An analysis of data from the Community Health Practitioners Registration Board of Nigeria showed the sex distribution of Cross River State’s three types of community health practitioners. While all professions have a majority of female health workers, the community health officer position that requires the longest period of study and practica has the largest proportion of men, indicating that there may be challenges that women face to complete additional training within the community health practitioner profession.
Improving Training on and Management of Sexual and Gender-Based Violence
Kenya: With approximately 160,000 children and youth living with HIV in Kenya and an estimated adult prevalence of 5.3%, the government is seeking to reduce HIV risk factors, including those associated with SGBV. At the request of the USAID Office of HIV/AIDS Gender Technical Working Group and in collaboration with the USAID FUNZOKenya project, CapacityPlus integrated PEPFAR’s technical considerations for clinical management of children and adolescents who have experienced sexual violence into USAID’s APHIAplus service delivery project in Kamili zone. The projects worked with the Ministry of Health (MOH)’s Reproductive and Maternal Health Services Unit (RMHSU) to develop a new module focused on children and adolescents for the revised national curriculum on SGBV, including supplemental training and performance support materials. Sections in the module and wider curriculum address HIV counseling and testing (as well as pregnancy testing and counseling), plus post-exposure prophylaxis, referrals, and forensic examinations. The revised national SGBV curriculum (2015) seeks to advance the MOH’s mandate to train health workers on management of survivors of sexual violence.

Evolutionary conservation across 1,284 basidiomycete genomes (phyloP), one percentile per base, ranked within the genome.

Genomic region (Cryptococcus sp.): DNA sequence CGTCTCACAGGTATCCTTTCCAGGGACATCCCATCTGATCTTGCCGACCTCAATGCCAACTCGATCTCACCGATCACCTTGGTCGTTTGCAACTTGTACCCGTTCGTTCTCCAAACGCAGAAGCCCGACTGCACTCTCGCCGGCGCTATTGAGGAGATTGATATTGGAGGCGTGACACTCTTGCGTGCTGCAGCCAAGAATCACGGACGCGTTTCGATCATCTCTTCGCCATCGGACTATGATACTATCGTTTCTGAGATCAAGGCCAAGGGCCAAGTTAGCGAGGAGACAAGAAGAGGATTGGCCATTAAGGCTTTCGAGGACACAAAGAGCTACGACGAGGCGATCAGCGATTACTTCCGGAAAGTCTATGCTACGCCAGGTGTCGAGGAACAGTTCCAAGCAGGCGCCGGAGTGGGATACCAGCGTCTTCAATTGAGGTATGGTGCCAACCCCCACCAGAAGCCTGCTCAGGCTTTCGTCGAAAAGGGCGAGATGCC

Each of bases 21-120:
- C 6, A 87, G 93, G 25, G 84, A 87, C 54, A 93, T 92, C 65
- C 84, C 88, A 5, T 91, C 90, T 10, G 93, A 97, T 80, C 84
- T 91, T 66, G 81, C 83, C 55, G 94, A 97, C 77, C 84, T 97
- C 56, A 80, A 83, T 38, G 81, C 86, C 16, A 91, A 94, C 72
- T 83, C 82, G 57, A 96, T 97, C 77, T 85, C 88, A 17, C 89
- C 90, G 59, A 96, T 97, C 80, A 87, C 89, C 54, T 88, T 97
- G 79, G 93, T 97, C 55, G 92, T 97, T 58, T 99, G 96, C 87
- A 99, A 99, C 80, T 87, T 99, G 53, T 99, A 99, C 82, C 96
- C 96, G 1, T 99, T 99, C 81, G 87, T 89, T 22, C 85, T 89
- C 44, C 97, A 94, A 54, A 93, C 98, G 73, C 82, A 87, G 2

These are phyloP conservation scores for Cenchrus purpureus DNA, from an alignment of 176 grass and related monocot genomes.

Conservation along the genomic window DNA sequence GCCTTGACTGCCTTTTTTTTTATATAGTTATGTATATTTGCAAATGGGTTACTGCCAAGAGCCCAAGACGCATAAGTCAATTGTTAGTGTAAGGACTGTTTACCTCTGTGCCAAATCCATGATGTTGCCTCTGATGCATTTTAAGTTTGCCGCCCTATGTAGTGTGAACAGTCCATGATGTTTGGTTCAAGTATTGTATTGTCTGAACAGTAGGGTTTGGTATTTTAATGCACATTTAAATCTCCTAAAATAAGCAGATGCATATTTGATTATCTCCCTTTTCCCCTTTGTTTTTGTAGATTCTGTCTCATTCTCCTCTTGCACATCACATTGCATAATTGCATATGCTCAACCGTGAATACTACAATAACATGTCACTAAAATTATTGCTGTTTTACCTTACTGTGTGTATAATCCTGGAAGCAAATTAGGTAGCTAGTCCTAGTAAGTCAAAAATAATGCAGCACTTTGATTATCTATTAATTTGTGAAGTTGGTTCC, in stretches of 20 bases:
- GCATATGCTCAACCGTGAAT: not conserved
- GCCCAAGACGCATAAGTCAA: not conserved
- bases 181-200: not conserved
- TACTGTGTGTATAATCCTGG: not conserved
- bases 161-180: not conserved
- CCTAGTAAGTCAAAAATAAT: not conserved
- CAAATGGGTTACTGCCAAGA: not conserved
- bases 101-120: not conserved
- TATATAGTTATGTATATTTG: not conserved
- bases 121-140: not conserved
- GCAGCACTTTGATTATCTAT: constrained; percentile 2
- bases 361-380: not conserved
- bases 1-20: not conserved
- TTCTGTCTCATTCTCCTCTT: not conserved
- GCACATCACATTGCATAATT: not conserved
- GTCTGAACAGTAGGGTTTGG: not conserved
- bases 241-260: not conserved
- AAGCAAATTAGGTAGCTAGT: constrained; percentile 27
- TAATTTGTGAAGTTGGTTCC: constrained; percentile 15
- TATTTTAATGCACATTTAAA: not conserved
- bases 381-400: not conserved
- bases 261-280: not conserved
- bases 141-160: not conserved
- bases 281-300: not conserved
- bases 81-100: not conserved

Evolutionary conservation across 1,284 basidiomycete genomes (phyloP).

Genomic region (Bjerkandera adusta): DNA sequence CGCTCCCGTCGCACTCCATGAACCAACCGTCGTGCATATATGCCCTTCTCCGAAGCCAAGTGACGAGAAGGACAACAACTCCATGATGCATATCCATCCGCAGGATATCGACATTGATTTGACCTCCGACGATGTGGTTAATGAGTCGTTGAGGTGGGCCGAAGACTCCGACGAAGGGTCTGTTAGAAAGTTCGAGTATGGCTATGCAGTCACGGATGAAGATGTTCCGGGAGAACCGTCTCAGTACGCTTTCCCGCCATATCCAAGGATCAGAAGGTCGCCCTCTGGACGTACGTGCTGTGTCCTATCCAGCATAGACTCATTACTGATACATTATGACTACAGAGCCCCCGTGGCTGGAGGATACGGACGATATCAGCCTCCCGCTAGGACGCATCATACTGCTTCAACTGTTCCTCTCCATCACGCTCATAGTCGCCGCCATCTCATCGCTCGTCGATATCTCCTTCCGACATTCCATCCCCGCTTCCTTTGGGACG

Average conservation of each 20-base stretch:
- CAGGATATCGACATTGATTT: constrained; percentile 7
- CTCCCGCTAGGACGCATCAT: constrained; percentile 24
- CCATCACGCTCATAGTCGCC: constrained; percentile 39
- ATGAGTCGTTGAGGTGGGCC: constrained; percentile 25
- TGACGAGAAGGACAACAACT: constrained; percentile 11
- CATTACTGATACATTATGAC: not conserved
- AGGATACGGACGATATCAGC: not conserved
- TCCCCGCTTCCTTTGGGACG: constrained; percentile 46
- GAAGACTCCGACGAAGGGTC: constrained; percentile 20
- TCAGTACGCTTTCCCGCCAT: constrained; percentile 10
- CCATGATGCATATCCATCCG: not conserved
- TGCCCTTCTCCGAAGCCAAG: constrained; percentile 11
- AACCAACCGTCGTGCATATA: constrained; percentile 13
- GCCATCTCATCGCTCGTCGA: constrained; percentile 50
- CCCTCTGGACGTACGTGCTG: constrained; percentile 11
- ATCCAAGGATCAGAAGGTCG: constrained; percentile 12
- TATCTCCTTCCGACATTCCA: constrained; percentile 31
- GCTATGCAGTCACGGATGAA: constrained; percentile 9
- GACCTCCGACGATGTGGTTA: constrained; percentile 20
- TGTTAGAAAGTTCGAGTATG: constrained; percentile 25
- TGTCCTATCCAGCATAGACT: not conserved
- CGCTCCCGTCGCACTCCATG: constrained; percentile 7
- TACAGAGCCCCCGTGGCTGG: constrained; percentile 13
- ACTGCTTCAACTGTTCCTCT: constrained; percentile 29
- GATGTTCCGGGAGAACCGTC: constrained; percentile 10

Additionally, a training needs assessment conducted before testing of the new children and adolescents-focused module among trainers and providers identified shortages of key equipment (e.g., forensic kits), deficiencies in performance support mechanisms for staff, and the existence of inherent biases against adolescents by a number of providers. Findings from this assessment assisted the Ministry in incorporating health workers’ attitudinal aspects into the curriculum as well as taking corrective actions to ensure that appropriate equipment to address SGBV exists in health facilities.
Mali: The armed conflict in northern Mali has displaced about 180,000 people; the United Nations’ working group on violence found 2,383 cases of violence against women in 2012 and 3,330 in 2013 (UNFPA Mali 2015). In response to the crisis, in collaboration with USAID/Mali, CapacityPlus provided technical leadership to draft national health worker training materials in SGBV. National stakeholders from the Ministry of Health and Public Hygiene; Ministry for the Promotion of Women, Children, and the Family; Ministry of Solidarity, Humanitarian Affairs and Reconstruction in the North; health facilities; and NGOs validated and finalized training materials, including a reference manual, facilitator guide, and participant workbook and job aids. To further support victims of SGBV in Gao region, CapacityPlus supported local NGO Groupe de Recherche d’Etude de Formation Femme-Action (GREFFA) to conduct informational sessions on SGBV and identify victims of SGBV. In June 2015, the Ministry of Health and Public Hygiene, with technical and financial assistance from CapacityPlus, organized a national training of 18 trainers in case management of SGBV and targeted regional participants from the health directorates and hospitals. In collaboration with the Gao Nursing School, the project also organized an orientation session on SGBV case management for 30 teachers and trainers. This intervention constitutes the first step in the introduction of these national curricula into preservice education institutions in Mali.